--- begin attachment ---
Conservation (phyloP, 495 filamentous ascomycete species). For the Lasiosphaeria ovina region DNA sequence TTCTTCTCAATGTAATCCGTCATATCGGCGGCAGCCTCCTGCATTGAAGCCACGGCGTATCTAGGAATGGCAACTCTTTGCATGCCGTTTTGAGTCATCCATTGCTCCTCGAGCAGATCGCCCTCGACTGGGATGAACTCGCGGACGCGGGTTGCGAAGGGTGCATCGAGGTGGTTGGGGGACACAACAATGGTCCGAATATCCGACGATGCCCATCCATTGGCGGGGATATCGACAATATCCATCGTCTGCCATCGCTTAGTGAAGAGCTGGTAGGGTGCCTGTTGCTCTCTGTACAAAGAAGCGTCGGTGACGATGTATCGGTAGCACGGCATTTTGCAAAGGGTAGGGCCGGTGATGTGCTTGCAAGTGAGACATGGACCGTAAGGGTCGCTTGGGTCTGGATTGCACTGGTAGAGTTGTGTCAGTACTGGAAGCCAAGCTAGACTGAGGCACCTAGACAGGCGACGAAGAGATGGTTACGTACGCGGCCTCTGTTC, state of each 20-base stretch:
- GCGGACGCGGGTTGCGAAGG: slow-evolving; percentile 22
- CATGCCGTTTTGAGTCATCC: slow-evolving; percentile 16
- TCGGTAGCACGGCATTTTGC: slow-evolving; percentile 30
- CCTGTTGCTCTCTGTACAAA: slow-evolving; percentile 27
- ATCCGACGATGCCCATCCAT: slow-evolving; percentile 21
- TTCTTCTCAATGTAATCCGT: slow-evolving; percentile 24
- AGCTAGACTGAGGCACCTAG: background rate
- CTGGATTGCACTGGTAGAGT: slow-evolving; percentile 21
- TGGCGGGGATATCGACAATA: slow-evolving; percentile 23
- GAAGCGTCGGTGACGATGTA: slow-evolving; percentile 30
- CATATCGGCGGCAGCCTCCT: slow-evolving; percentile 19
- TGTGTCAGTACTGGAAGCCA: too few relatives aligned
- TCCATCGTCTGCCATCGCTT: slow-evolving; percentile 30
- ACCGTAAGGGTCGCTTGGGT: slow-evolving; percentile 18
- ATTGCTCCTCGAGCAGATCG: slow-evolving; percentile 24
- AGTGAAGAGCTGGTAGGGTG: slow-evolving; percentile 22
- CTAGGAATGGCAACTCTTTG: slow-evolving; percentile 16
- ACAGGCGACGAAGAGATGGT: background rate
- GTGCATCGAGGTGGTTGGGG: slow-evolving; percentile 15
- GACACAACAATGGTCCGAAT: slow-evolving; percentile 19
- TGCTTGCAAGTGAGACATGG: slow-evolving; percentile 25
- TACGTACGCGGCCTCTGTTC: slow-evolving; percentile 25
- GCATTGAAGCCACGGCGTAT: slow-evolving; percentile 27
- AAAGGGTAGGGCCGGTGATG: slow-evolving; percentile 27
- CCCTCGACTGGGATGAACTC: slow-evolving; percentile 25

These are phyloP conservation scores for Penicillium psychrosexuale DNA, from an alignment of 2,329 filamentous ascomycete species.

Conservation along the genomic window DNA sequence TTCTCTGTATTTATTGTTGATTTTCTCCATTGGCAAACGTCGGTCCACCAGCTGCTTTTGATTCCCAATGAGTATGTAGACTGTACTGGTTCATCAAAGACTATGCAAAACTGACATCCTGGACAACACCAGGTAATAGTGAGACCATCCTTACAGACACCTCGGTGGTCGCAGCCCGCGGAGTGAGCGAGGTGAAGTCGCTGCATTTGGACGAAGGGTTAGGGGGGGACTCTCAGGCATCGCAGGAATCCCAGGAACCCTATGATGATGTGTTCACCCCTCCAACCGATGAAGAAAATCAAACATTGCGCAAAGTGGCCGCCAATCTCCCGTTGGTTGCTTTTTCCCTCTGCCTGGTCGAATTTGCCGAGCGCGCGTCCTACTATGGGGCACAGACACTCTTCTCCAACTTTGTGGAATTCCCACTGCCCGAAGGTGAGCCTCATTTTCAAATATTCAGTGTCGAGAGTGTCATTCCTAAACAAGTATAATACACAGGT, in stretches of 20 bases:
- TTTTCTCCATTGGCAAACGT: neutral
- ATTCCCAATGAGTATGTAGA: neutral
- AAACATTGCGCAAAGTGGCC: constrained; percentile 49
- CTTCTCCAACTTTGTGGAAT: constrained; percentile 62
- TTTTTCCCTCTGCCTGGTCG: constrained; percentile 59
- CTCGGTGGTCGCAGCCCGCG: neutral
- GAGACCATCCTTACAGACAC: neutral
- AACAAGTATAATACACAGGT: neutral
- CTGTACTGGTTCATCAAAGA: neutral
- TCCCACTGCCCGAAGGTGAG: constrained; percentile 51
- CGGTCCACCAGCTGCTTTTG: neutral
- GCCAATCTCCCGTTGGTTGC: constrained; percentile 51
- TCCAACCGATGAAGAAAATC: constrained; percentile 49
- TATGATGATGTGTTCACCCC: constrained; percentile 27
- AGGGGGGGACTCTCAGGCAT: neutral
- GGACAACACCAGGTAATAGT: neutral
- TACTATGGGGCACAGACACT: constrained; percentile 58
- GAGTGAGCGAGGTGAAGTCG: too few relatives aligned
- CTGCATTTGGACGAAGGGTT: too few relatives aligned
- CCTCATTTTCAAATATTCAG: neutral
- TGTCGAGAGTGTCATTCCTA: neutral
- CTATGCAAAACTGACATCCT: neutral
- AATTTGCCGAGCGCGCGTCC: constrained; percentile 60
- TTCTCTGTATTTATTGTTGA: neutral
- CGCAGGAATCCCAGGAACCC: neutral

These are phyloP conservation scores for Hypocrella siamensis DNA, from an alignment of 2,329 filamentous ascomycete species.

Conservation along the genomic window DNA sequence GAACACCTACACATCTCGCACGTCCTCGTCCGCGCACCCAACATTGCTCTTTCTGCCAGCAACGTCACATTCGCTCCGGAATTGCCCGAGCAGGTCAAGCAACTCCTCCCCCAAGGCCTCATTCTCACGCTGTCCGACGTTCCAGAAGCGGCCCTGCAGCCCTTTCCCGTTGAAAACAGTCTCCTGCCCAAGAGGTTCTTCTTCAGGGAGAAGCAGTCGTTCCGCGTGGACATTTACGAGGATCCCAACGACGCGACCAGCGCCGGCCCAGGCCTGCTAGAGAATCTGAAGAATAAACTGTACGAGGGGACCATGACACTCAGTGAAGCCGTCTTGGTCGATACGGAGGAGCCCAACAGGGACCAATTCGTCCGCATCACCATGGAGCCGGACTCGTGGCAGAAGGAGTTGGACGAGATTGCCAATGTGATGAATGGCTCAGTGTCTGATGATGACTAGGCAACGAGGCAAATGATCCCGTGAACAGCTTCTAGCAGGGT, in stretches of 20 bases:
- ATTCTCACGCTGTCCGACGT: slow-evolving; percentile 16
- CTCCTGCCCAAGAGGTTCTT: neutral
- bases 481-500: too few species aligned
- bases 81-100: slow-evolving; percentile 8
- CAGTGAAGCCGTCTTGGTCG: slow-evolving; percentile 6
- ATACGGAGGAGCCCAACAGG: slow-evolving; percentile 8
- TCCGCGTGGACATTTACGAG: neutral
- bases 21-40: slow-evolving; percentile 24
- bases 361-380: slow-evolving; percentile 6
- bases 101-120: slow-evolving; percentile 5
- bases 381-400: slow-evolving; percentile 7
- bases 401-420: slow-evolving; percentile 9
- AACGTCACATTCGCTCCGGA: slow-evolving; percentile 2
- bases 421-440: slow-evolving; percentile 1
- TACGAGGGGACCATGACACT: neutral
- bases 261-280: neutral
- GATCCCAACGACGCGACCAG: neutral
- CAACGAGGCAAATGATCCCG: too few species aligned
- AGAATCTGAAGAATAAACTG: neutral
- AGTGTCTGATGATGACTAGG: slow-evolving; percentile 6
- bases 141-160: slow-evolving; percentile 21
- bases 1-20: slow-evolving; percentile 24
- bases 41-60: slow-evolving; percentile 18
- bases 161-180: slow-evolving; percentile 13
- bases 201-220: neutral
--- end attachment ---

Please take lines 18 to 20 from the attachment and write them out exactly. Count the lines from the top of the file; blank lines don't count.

- CTAGGAATGGCAACTCTTTG: slow-evolving; percentile 16
- ACAGGCGACGAAGAGATGGT: background rate
- GTGCATCGAGGTGGTTGGGG: slow-evolving; percentile 15